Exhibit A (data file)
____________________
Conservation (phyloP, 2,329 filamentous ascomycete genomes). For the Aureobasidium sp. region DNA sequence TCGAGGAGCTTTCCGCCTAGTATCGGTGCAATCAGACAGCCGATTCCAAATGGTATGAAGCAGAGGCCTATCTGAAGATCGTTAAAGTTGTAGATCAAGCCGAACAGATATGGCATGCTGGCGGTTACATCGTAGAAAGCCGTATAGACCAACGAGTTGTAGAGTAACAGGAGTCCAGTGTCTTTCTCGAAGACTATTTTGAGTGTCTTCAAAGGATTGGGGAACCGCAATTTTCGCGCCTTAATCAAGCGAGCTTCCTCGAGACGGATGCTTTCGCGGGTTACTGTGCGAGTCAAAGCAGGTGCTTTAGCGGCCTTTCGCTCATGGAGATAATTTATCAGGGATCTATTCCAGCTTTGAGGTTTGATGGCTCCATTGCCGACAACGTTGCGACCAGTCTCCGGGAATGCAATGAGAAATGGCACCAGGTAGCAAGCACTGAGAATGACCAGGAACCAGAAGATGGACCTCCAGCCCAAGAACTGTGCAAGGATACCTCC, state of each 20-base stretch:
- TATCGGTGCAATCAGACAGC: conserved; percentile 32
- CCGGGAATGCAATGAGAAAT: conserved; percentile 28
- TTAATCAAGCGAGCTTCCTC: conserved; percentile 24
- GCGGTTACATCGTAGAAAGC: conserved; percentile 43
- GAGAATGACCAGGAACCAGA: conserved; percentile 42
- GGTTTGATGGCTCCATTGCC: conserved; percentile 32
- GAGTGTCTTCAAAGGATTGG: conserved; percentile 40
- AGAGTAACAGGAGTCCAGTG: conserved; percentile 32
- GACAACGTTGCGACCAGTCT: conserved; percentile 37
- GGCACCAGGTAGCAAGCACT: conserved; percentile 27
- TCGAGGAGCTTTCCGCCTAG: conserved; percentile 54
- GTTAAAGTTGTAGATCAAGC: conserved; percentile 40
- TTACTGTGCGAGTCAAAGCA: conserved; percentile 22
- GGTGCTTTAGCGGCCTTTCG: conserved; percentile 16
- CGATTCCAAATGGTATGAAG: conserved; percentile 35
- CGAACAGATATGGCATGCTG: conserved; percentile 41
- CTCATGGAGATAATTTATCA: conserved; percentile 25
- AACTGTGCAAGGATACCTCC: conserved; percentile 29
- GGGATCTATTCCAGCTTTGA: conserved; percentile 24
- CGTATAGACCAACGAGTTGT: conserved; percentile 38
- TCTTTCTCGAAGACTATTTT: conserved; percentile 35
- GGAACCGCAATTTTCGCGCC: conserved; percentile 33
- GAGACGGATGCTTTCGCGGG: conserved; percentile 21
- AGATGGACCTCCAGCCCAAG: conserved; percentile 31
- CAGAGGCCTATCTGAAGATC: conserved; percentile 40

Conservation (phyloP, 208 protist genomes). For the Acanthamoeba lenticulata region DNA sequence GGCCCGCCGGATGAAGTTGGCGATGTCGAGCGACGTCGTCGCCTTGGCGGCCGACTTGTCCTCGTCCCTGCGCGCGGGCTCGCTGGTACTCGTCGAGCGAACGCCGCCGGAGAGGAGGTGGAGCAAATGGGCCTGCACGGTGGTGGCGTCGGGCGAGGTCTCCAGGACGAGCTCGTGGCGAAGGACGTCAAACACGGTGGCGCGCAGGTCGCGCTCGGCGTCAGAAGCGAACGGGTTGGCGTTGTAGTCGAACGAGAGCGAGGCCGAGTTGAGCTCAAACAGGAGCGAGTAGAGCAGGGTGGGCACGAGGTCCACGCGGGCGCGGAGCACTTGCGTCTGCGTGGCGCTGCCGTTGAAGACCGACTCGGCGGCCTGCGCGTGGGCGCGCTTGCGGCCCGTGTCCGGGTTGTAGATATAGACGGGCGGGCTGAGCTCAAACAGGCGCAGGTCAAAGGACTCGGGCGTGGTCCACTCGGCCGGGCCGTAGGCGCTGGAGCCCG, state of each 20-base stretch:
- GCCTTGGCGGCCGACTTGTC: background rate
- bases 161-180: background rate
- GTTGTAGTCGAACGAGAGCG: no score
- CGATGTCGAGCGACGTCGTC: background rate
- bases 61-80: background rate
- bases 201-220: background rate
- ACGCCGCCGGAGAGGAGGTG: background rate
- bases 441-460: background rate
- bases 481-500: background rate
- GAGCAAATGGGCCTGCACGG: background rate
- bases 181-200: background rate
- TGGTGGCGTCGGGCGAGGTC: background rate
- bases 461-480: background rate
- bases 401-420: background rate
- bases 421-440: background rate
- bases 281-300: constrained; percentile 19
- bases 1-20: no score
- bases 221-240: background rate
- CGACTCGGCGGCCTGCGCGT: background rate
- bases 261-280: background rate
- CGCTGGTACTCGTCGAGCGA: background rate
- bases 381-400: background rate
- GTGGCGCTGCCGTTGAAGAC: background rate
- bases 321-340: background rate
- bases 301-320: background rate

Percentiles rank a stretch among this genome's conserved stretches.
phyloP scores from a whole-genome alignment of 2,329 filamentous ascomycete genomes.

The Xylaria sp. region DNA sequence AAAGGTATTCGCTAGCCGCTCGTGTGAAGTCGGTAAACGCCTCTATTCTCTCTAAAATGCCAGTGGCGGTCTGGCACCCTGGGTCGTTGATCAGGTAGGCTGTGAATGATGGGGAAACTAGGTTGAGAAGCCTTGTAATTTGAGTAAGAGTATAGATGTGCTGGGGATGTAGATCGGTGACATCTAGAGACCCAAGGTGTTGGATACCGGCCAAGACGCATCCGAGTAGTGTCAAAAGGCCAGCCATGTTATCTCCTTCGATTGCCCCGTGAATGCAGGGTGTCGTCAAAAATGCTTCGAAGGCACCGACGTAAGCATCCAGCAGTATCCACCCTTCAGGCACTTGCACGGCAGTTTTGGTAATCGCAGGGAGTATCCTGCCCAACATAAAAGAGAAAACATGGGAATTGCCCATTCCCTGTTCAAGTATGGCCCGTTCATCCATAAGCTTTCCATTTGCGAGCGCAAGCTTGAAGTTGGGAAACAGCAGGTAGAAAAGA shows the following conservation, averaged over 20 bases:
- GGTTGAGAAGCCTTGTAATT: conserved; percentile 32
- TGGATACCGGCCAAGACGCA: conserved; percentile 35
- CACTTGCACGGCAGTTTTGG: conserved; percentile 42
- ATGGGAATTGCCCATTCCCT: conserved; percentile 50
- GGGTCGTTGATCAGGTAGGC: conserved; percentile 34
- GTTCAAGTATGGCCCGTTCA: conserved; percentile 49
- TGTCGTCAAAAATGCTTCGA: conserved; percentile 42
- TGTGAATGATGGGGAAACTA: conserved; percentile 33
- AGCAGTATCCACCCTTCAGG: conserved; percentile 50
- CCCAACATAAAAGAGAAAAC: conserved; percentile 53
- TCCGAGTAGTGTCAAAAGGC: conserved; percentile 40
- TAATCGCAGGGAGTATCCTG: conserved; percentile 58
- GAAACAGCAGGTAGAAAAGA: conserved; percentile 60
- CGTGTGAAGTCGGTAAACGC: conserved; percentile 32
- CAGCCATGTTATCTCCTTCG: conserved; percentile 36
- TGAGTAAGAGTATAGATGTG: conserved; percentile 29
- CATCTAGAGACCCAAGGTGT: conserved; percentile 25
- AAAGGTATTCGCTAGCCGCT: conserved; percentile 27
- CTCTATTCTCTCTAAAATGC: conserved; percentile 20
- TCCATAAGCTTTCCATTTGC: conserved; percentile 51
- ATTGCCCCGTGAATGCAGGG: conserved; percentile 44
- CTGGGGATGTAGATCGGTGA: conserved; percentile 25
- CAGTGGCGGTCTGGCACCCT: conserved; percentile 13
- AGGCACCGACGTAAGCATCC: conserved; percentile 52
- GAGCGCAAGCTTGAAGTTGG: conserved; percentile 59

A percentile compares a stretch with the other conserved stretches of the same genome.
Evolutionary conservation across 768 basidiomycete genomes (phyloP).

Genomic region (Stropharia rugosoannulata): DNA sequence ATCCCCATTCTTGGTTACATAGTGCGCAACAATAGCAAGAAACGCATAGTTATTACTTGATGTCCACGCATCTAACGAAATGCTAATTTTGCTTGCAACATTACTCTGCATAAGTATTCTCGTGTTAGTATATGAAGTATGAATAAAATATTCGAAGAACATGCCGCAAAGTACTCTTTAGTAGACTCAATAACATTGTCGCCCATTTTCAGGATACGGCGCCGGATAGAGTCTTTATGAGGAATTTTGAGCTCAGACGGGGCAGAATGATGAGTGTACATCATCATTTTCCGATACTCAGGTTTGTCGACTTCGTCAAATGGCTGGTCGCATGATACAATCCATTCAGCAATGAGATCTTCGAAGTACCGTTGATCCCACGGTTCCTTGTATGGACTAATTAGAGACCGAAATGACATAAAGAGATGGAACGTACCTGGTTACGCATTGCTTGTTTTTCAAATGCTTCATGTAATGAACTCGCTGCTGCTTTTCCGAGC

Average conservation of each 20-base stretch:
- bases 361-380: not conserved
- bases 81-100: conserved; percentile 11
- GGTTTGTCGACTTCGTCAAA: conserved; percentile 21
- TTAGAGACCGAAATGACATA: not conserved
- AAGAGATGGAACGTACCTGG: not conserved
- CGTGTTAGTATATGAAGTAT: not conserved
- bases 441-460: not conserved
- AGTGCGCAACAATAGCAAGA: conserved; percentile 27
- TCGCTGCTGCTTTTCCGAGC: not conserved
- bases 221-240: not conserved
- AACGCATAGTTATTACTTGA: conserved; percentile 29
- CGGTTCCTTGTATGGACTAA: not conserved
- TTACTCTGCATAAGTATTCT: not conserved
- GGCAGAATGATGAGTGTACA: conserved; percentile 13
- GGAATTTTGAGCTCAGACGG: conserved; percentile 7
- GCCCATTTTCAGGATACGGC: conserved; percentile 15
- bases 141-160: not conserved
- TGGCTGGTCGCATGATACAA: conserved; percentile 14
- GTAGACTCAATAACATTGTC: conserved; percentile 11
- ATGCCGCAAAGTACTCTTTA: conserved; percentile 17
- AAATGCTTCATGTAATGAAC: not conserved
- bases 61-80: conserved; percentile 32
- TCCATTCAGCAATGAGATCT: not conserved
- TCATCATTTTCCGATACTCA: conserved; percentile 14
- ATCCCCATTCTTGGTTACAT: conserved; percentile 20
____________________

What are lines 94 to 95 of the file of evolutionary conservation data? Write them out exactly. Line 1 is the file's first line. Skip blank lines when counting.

- bases 221-240: not conserved
- AACGCATAGTTATTACTTGA: conserved; percentile 29